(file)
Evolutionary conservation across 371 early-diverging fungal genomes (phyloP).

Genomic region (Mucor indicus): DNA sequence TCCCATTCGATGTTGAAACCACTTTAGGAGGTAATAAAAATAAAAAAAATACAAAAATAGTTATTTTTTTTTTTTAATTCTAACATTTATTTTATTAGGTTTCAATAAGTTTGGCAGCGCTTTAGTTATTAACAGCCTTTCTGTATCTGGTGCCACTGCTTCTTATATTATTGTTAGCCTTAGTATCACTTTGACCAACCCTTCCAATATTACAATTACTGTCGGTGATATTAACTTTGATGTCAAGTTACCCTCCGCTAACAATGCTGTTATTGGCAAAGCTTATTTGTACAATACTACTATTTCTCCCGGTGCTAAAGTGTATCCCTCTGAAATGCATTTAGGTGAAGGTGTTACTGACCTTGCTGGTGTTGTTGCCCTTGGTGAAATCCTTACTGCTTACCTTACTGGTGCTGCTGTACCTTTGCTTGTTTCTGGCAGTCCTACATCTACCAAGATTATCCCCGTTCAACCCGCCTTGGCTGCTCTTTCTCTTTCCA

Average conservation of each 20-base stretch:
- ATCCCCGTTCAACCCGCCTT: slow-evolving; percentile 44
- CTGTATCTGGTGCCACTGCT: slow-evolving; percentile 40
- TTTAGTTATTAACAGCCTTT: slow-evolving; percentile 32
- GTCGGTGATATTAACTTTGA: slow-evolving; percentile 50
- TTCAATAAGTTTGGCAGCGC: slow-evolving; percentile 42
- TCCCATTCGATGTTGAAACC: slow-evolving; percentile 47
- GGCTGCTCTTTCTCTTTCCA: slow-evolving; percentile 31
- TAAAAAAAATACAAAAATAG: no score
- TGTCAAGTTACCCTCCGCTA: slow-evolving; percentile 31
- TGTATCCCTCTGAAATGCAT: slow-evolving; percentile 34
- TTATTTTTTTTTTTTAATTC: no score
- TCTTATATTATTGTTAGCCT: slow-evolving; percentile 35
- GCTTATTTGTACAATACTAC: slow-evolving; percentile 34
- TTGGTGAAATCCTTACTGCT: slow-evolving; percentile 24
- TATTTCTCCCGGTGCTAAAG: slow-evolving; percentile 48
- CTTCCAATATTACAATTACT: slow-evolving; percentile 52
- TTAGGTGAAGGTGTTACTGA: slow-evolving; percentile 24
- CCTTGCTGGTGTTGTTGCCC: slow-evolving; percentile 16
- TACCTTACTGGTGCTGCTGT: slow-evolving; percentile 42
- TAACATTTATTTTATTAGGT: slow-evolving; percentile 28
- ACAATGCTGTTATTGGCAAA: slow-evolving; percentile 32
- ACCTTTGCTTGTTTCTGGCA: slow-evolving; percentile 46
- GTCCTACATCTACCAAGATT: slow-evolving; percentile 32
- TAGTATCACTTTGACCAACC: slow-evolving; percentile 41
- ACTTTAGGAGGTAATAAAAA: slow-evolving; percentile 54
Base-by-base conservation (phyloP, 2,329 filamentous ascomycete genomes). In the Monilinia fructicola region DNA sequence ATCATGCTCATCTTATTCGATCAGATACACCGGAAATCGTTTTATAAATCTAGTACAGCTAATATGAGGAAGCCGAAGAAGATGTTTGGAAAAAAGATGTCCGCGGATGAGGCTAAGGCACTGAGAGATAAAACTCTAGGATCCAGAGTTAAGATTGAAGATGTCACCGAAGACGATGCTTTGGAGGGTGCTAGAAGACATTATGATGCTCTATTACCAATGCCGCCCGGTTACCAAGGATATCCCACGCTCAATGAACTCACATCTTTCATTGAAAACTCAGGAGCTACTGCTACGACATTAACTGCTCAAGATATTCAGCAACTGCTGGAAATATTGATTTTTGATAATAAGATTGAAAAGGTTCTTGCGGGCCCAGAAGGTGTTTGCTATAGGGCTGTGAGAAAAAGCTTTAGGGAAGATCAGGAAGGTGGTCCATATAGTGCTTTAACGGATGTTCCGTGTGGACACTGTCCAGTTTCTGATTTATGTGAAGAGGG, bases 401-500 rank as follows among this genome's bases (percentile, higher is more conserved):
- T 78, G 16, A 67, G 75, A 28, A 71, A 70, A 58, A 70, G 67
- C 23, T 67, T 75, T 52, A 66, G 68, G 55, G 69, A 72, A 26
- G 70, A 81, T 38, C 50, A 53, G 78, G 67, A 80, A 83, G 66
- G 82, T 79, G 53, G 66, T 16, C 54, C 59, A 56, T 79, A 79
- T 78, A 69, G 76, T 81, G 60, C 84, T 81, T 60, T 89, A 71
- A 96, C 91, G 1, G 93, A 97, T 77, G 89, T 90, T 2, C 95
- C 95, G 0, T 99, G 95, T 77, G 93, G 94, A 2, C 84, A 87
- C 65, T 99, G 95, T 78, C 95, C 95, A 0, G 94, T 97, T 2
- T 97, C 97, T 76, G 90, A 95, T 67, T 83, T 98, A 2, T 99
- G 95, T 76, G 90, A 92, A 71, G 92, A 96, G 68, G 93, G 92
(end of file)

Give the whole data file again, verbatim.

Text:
Evolutionary conservation across 371 early-diverging fungal genomes (phyloP).

Genomic region (Mucor indicus): DNA sequence TCCCATTCGATGTTGAAACCACTTTAGGAGGTAATAAAAATAAAAAAAATACAAAAATAGTTATTTTTTTTTTTTAATTCTAACATTTATTTTATTAGGTTTCAATAAGTTTGGCAGCGCTTTAGTTATTAACAGCCTTTCTGTATCTGGTGCCACTGCTTCTTATATTATTGTTAGCCTTAGTATCACTTTGACCAACCCTTCCAATATTACAATTACTGTCGGTGATATTAACTTTGATGTCAAGTTACCCTCCGCTAACAATGCTGTTATTGGCAAAGCTTATTTGTACAATACTACTATTTCTCCCGGTGCTAAAGTGTATCCCTCTGAAATGCATTTAGGTGAAGGTGTTACTGACCTTGCTGGTGTTGTTGCCCTTGGTGAAATCCTTACTGCTTACCTTACTGGTGCTGCTGTACCTTTGCTTGTTTCTGGCAGTCCTACATCTACCAAGATTATCCCCGTTCAACCCGCCTTGGCTGCTCTTTCTCTTTCCA

Average conservation of each 20-base stretch:
- ATCCCCGTTCAACCCGCCTT: slow-evolving; percentile 44
- CTGTATCTGGTGCCACTGCT: slow-evolving; percentile 40
- TTTAGTTATTAACAGCCTTT: slow-evolving; percentile 32
- GTCGGTGATATTAACTTTGA: slow-evolving; percentile 50
- TTCAATAAGTTTGGCAGCGC: slow-evolving; percentile 42
- TCCCATTCGATGTTGAAACC: slow-evolving; percentile 47
- GGCTGCTCTTTCTCTTTCCA: slow-evolving; percentile 31
- TAAAAAAAATACAAAAATAG: no score
- TGTCAAGTTACCCTCCGCTA: slow-evolving; percentile 31
- TGTATCCCTCTGAAATGCAT: slow-evolving; percentile 34
- TTATTTTTTTTTTTTAATTC: no score
- TCTTATATTATTGTTAGCCT: slow-evolving; percentile 35
- GCTTATTTGTACAATACTAC: slow-evolving; percentile 34
- TTGGTGAAATCCTTACTGCT: slow-evolving; percentile 24
- TATTTCTCCCGGTGCTAAAG: slow-evolving; percentile 48
- CTTCCAATATTACAATTACT: slow-evolving; percentile 52
- TTAGGTGAAGGTGTTACTGA: slow-evolving; percentile 24
- CCTTGCTGGTGTTGTTGCCC: slow-evolving; percentile 16
- TACCTTACTGGTGCTGCTGT: slow-evolving; percentile 42
- TAACATTTATTTTATTAGGT: slow-evolving; percentile 28
- ACAATGCTGTTATTGGCAAA: slow-evolving; percentile 32
- ACCTTTGCTTGTTTCTGGCA: slow-evolving; percentile 46
- GTCCTACATCTACCAAGATT: slow-evolving; percentile 32
- TAGTATCACTTTGACCAACC: slow-evolving; percentile 41
- ACTTTAGGAGGTAATAAAAA: slow-evolving; percentile 54
Base-by-base conservation (phyloP, 2,329 filamentous ascomycete genomes). In the Monilinia fructicola region DNA sequence ATCATGCTCATCTTATTCGATCAGATACACCGGAAATCGTTTTATAAATCTAGTACAGCTAATATGAGGAAGCCGAAGAAGATGTTTGGAAAAAAGATGTCCGCGGATGAGGCTAAGGCACTGAGAGATAAAACTCTAGGATCCAGAGTTAAGATTGAAGATGTCACCGAAGACGATGCTTTGGAGGGTGCTAGAAGACATTATGATGCTCTATTACCAATGCCGCCCGGTTACCAAGGATATCCCACGCTCAATGAACTCACATCTTTCATTGAAAACTCAGGAGCTACTGCTACGACATTAACTGCTCAAGATATTCAGCAACTGCTGGAAATATTGATTTTTGATAATAAGATTGAAAAGGTTCTTGCGGGCCCAGAAGGTGTTTGCTATAGGGCTGTGAGAAAAAGCTTTAGGGAAGATCAGGAAGGTGGTCCATATAGTGCTTTAACGGATGTTCCGTGTGGACACTGTCCAGTTTCTGATTTATGTGAAGAGGG, bases 401-500 rank as follows among this genome's bases (percentile, higher is more conserved):
- T 78, G 16, A 67, G 75, A 28, A 71, A 70, A 58, A 70, G 67
- C 23, T 67, T 75, T 52, A 66, G 68, G 55, G 69, A 72, A 26
- G 70, A 81, T 38, C 50, A 53, G 78, G 67, A 80, A 83, G 66
- G 82, T 79, G 53, G 66, T 16, C 54, C 59, A 56, T 79, A 79
- T 78, A 69, G 76, T 81, G 60, C 84, T 81, T 60, T 89, A 71
- A 96, C 91, G 1, G 93, A 97, T 77, G 89, T 90, T 2, C 95
- C 95, G 0, T 99, G 95, T 77, G 93, G 94, A 2, C 84, A 87
- C 65, T 99, G 95, T 78, C 95, C 95, A 0, G 94, T 97, T 2
- T 97, C 97, T 76, G 90, A 95, T 67, T 83, T 98, A 2, T 99
- G 95, T 76, G 90, A 92, A 71, G 92, A 96, G 68, G 93, G 92